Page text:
• You must have advance approval to bring in satellite telephones
  • Global Positioning System (GPS) and other radio electronic devices, and their use, are subject to special rules and regulations in Russia. Contact the Russian Customs Service for required permissions.
  • You must have advance permission to bring guns or ammunitions into Russia. Contact Customs Service for required permissions.

Faith-Based Travelers: See our following webpages for details:

Travelers Who Require Accessibility Assistance: Getting around in Russia is often difficult for persons with mobility issues. In general, public transportation is not accommodating to people with disabilities. The Moscow Metro is generally not accessible to persons with disabilities.

  • Many sidewalks are narrow and uneven.
  • Mobility is usually easier in major cities such as Moscow and St. Petersburg.  
  • Crossing streets in large cities can be difficult, since it usually requires the use of a pedestrian underpass which includes stairs, steep ramps, and no elevators.

Students: See our Students Abroad page and FBI travel tips

Women Travelers: See our travel tips for Women Travelers.

Road Conditions and Safety: Road conditions and driver safety customs differ significantly from those in the United States.

  • In some areas of Russia, roads are practically nonexistent or have poor or nonexistent shoulders.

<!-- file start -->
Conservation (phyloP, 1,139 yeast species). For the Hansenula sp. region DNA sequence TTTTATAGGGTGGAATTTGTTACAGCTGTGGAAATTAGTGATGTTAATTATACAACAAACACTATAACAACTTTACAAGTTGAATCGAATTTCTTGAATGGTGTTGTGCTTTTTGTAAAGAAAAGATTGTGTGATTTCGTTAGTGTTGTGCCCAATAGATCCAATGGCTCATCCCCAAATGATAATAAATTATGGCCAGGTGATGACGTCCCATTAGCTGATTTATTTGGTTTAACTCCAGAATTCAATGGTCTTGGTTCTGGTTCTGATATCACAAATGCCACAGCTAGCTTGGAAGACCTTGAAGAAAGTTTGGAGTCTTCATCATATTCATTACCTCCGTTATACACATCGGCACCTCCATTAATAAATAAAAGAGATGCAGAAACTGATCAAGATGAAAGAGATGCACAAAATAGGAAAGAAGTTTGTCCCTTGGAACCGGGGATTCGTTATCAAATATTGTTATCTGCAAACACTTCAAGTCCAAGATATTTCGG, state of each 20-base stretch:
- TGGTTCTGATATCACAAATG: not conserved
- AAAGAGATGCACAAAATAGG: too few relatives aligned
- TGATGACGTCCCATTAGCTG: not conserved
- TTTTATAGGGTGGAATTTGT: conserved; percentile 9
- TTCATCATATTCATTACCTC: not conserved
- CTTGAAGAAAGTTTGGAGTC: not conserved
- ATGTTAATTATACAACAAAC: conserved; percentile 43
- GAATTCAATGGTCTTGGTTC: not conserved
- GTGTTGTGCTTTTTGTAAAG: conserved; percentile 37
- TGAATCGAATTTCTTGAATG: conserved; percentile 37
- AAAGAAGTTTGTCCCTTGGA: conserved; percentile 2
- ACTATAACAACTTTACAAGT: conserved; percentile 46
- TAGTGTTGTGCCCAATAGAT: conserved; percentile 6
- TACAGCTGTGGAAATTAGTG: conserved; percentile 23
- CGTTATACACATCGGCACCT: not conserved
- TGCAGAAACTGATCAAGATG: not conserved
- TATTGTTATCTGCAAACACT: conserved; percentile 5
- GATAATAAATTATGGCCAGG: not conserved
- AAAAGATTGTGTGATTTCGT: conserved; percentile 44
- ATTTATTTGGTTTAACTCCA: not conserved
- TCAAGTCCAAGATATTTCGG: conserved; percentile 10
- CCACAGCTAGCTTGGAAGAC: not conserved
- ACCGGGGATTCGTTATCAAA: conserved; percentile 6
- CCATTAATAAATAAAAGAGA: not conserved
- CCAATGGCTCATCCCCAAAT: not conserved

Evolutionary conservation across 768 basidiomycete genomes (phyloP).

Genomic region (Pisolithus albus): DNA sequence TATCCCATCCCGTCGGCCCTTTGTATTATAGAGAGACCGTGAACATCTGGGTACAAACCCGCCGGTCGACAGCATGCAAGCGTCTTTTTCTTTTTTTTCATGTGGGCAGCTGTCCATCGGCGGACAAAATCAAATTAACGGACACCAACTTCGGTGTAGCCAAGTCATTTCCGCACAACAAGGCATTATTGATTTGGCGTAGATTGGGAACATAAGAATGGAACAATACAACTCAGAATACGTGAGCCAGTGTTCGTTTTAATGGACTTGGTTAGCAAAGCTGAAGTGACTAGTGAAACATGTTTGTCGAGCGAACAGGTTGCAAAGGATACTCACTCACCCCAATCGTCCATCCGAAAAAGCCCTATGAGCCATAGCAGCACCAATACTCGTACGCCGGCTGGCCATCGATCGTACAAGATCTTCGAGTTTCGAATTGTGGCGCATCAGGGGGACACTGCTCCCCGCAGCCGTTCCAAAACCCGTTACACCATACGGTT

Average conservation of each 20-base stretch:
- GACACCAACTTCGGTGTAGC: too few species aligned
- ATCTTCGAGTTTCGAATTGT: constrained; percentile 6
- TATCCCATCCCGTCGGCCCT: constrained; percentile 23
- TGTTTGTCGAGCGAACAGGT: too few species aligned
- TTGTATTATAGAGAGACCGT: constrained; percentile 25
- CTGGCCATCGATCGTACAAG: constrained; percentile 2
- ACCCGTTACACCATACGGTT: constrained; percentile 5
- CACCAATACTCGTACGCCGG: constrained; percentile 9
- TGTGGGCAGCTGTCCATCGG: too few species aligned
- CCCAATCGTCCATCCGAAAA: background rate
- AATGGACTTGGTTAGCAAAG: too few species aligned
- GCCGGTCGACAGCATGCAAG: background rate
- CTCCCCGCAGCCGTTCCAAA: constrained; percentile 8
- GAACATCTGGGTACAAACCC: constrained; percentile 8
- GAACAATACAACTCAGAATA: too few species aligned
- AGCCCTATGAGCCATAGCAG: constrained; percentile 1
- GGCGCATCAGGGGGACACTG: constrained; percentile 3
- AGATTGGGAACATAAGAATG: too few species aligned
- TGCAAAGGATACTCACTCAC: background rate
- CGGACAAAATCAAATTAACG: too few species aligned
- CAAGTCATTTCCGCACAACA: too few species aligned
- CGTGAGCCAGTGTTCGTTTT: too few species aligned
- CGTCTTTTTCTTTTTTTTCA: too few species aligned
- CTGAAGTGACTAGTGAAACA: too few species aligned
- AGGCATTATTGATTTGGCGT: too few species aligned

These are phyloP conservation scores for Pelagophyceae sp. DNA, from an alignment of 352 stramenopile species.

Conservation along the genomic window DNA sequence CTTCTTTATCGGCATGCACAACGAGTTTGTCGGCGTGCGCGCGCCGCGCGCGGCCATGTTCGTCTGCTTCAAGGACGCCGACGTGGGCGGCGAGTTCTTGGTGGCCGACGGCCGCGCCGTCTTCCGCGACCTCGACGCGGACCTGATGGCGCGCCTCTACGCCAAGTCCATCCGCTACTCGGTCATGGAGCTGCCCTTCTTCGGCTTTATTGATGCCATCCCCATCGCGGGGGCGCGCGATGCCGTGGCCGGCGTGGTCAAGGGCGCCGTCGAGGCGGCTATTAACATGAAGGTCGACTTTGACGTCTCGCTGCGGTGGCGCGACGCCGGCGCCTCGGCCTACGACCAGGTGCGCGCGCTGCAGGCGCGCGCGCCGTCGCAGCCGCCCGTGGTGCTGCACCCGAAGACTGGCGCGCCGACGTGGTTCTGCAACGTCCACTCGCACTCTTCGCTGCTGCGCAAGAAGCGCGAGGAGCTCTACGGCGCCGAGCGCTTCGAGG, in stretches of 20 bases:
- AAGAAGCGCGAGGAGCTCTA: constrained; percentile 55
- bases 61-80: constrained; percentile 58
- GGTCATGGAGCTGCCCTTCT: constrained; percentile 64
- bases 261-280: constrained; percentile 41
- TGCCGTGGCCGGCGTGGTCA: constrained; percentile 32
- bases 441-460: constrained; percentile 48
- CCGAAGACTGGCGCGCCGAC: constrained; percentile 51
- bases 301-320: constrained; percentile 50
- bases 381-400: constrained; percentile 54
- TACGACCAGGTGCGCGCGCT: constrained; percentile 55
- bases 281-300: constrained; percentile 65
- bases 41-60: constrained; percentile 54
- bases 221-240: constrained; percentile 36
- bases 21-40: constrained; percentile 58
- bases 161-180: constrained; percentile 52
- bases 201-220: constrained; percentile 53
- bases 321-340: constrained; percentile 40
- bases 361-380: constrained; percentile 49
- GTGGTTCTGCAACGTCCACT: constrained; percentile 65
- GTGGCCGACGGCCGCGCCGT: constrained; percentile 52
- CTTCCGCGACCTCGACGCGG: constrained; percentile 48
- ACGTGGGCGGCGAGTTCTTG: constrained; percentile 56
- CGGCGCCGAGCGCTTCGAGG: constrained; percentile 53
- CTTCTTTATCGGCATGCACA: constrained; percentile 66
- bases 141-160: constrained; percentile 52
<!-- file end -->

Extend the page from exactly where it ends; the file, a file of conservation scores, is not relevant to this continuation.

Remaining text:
• Many roads are one-way or do not permit left turns.
  • Exercise caution near traffic. Drivers frequently fail to yield to pedestrians.
  • Vehicles regularly drive and park on sidewalks or pedestrian walkways.
  • Do not drive outside the major cities at night.
  • Livestock crossing roadways is common in rural areas.
  • Construction sites and road hazards are often unmarked and/or unlighted. 
  • Food, hotel, and auto service facilities are rare along roadways.
  • Do not drive alone at night or sleep in your vehicle on the side of the road.
  • Do not pick up hitchhikers. You may be assaulted or arrested for unknowingly transporting narcotics.

Public Transportation:

  • Do not use unmarked taxis. Passengers have been victims of robbery, kidnapping, extortion, and theft.
  • Robberies may occur in taxis shared with strangers.